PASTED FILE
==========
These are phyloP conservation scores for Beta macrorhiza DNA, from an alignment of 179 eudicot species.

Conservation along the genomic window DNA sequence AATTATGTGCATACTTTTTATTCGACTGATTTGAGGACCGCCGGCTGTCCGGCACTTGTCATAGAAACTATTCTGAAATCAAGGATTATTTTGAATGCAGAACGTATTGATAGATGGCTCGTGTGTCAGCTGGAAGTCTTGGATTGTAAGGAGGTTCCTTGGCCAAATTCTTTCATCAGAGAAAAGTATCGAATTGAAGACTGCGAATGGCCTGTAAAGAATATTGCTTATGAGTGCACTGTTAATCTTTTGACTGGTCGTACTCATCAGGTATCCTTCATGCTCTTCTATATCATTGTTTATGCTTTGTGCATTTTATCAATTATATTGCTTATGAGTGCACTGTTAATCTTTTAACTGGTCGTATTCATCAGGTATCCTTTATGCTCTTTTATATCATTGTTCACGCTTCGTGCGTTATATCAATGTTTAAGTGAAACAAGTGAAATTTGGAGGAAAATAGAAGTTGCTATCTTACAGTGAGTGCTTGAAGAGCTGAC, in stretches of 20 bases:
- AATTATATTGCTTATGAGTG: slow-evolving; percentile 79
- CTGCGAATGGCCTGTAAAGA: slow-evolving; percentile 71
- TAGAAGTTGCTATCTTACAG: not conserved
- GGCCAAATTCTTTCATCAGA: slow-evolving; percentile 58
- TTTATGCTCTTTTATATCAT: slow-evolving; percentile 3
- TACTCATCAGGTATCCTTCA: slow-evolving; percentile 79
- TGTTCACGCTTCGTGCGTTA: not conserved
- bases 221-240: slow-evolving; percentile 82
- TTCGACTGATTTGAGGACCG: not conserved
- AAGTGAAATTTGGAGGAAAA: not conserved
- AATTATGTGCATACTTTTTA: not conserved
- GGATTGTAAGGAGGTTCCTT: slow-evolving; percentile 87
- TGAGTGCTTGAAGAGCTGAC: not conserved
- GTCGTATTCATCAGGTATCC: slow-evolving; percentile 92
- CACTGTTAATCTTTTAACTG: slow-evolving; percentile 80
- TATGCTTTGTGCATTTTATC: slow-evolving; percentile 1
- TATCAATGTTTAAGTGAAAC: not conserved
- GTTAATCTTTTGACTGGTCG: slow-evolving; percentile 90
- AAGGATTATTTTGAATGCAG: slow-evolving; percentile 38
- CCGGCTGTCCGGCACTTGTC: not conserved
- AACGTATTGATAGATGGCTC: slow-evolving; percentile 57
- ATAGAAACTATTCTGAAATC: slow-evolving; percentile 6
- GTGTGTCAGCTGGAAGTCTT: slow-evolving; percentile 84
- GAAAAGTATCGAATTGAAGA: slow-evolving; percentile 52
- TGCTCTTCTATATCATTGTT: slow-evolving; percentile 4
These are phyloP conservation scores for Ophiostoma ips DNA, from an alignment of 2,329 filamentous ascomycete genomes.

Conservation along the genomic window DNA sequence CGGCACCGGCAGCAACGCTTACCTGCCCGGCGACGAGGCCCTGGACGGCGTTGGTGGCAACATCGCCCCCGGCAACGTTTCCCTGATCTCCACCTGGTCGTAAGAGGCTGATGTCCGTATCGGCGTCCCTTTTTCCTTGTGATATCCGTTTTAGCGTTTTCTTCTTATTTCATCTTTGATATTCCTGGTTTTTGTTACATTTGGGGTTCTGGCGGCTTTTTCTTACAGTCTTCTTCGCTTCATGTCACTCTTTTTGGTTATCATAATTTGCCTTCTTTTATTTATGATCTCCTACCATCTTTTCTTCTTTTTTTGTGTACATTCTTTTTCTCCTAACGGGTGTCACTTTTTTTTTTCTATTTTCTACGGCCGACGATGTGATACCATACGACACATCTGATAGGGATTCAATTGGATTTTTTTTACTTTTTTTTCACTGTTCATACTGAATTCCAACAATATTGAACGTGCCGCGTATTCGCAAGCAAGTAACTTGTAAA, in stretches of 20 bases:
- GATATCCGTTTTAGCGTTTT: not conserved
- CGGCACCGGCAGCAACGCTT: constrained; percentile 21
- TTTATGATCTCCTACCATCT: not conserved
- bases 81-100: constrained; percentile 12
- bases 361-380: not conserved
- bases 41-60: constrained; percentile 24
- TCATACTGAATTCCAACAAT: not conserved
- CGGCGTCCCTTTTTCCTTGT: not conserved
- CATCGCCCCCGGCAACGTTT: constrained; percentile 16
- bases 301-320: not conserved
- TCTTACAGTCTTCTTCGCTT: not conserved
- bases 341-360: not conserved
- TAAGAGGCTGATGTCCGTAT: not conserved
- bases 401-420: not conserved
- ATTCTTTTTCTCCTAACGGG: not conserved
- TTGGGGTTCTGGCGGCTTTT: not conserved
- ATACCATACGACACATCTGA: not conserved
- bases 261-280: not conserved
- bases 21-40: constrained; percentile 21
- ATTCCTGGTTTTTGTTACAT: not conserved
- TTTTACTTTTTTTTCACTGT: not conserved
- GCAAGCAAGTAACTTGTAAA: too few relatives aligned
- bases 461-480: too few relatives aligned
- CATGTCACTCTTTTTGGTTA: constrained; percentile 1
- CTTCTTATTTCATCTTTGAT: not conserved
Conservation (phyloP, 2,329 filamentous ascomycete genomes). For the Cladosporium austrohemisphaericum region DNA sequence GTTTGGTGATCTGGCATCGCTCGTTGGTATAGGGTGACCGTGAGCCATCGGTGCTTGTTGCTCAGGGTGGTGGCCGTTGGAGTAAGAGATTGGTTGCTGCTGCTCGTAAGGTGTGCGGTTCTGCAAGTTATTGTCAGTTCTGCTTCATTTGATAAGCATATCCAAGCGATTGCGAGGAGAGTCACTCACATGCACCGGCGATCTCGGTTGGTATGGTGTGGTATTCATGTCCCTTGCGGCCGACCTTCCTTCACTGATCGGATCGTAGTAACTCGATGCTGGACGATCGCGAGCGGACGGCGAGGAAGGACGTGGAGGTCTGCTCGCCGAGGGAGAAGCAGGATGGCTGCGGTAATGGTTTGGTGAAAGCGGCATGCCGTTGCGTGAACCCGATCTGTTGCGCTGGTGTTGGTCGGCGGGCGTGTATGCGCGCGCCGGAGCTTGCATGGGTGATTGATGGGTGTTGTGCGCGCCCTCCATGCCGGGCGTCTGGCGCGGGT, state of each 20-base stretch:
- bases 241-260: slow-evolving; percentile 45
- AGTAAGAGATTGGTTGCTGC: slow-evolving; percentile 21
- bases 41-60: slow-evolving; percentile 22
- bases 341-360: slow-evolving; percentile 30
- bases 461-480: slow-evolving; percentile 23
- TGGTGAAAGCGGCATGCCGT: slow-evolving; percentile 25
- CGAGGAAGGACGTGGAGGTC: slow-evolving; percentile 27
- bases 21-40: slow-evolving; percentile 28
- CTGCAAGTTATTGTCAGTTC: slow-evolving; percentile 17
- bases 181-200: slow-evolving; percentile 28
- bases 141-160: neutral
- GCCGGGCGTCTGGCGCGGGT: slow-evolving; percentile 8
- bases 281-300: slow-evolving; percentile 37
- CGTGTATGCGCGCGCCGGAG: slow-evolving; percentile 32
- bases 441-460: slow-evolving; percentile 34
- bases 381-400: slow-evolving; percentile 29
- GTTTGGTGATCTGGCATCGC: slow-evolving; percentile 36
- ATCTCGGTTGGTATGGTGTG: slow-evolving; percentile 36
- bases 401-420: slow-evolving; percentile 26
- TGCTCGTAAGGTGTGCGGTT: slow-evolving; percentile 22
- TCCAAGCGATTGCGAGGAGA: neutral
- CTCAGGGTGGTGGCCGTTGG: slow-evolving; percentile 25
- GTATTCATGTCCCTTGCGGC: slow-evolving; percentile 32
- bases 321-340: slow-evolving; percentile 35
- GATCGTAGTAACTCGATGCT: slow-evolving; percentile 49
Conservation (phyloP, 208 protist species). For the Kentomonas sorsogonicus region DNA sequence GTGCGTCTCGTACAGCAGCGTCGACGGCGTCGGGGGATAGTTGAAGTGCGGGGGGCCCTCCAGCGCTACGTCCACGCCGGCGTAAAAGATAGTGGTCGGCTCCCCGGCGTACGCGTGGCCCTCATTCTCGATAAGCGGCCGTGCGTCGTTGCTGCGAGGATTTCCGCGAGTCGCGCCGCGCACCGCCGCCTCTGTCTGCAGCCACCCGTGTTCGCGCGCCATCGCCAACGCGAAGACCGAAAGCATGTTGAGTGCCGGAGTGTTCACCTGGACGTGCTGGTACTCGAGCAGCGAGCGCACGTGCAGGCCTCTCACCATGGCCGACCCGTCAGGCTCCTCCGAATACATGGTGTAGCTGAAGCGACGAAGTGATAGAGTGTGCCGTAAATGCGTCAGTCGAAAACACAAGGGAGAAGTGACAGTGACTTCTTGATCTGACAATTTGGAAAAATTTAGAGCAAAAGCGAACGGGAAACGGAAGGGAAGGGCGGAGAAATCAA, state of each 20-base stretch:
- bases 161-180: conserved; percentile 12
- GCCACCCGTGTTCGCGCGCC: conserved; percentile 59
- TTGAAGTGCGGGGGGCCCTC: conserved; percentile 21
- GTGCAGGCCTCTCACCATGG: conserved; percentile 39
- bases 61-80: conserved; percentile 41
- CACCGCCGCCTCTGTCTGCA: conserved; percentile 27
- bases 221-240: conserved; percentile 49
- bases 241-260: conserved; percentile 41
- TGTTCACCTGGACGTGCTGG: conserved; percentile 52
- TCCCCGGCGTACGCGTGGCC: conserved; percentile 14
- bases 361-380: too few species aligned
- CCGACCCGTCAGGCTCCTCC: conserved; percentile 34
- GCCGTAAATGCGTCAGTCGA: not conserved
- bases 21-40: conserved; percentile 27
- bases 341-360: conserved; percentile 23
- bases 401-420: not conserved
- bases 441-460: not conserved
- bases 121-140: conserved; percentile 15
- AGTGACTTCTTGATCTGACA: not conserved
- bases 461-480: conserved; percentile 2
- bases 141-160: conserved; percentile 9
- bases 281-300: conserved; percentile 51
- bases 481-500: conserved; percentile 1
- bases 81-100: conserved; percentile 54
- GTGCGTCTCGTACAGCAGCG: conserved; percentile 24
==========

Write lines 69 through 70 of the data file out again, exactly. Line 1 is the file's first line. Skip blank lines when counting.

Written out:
- CGTGTATGCGCGCGCCGGAG: slow-evolving; percentile 32
- bases 441-460: slow-evolving; percentile 34